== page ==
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Elizabeth Warren unveils expansive proposal on Native American issues

The Boston Globe logo The Boston Globe 8/16/2019 Jess Bidgood
Elizabeth Warren © Frank Franklin II/Associated press Elizabeth Warren

WASHINGTON — Senator Elizabeth Warren on Friday proposed a sprawling set of policies relating to Native Americans and indigenous tribes, accusing the federal government of years of neglect and calling for major economic development initiatives and new legal protections that would give tribes more control over criminal justice and development on their land.

“As a nation, we are failing in our legal, political, and moral obligations toward tribal governments and indigenous peoples,” Warren wrote in a post on the Medium website. “Washington owes native communities respect — and so much more.”

Warren proposed wholesale changes in the way the federal government interacts with Native American tribes. She pledged to revoke the permits for major pipelines whose construction has touched off extensive protests among indigenous groups, and called for a cabinet-level White House council on Native American affairs.

It is the latest in a series of policy proposals Warren has used to buttress her presidential bid, and one that will undoubtably draw attention because of the long-simmering controversy around Warren’s own claims of Native American heritage — which is mentioned nowhere in the plan. Warren’s decision to identify herself as Native American in academic directories during part of her career as a law professor became a flashpoint in her first Senate race, in 2012, and President Trump has seized on the issue in more recent years, deriding her as “Pocahontas” and “Fauxcahontas.”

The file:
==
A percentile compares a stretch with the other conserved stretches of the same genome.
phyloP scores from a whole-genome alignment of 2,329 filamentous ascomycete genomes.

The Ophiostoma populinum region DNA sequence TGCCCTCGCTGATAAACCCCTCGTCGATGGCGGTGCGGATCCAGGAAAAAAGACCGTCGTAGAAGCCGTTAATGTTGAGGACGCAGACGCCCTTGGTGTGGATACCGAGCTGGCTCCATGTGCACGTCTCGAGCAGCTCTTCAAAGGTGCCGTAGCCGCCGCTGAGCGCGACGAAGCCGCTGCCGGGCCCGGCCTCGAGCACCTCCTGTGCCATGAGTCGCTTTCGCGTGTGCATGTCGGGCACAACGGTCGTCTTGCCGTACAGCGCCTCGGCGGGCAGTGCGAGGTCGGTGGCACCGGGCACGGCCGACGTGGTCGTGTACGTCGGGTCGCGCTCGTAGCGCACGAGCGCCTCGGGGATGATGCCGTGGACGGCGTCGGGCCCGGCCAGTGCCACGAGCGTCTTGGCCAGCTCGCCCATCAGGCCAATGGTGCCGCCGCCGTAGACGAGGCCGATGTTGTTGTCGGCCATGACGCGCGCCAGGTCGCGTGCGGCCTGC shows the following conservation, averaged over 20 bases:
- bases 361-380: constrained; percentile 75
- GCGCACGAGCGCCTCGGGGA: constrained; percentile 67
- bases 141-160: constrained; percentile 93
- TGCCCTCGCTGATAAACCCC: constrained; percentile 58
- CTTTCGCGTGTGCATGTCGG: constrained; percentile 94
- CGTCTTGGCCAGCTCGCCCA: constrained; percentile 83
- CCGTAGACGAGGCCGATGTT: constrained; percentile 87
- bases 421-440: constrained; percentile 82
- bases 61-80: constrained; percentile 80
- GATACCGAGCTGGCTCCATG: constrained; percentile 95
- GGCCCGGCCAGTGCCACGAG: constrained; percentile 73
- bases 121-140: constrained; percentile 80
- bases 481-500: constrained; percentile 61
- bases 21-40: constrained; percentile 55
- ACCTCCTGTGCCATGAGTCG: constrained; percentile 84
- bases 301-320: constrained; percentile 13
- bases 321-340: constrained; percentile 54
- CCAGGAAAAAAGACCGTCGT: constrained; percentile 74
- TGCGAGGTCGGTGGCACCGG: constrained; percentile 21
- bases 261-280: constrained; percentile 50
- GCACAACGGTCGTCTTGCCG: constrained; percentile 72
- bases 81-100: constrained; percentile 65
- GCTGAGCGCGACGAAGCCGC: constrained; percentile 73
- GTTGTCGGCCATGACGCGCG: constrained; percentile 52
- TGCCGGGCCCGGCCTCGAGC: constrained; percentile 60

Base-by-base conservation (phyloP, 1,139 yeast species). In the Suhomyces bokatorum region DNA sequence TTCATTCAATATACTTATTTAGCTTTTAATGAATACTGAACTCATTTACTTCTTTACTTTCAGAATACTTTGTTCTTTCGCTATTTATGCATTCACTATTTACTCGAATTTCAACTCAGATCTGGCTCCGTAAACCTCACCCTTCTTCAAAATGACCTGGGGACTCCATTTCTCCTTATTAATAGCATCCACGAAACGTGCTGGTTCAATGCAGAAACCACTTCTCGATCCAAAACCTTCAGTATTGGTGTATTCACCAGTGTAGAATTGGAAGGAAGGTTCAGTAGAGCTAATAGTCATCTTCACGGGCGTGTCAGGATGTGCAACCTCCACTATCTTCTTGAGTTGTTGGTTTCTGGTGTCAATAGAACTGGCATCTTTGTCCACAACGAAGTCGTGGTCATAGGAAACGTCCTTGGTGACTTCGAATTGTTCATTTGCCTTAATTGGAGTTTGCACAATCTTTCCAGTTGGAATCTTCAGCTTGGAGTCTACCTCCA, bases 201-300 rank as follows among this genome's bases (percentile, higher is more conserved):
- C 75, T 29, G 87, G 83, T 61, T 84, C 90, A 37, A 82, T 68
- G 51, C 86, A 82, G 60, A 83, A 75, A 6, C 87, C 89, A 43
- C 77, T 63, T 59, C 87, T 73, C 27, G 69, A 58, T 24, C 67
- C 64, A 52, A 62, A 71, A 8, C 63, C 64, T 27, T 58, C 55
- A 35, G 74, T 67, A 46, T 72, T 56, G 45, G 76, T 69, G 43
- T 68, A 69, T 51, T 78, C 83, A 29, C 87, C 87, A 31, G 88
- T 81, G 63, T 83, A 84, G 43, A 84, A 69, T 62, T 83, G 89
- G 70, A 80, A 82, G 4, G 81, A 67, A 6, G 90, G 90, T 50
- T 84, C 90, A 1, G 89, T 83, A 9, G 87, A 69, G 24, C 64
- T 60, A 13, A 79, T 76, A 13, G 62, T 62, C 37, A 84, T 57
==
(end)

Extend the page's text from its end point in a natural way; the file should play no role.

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Last year, Warren pledged to use those attacks to highlight issue of importance to Native Americans, but she has largely tried to move quickly past the issue when asked about it on the campaign trail. Some of her policy proposals — including one on public lands, and another on housing — have touched on Native American issues, but Friday’s plan represents her most comprehensive policy on indigenous groups.

The proposal also calls for an “unprecedented initiative” to address the crisis of murdered and missing indigenous women. It includes a sweeping proposal to fund “unmet needs” for Native Americans through an act of Congress, which she is proposing with Representative Deb Haaland of New Mexico, one of the first Native American women elected to Congress, who has endorsed her.

“It will represent an urgently needed and long-overdue step toward ensuring that the United States finally, and for the first time, fully meets its resource obligations to Indian Country,” Warren wrote.

In the post, Warren said she would revoke the permits for the Keystone XL pipeline, which would carry oil between Canada and the Gulf Coast, and the Dakota Access pipeline, in the upper Midwest, calling them “ill advised and improperly granted.” Both pipelines have prompted outcries from indigenous tribes.

“Washington must stop putting the interests of companies that want to exploit our environment ahead of the interests of Native people who seek to preserve their homelands and sacred sites,” Warren wrote.

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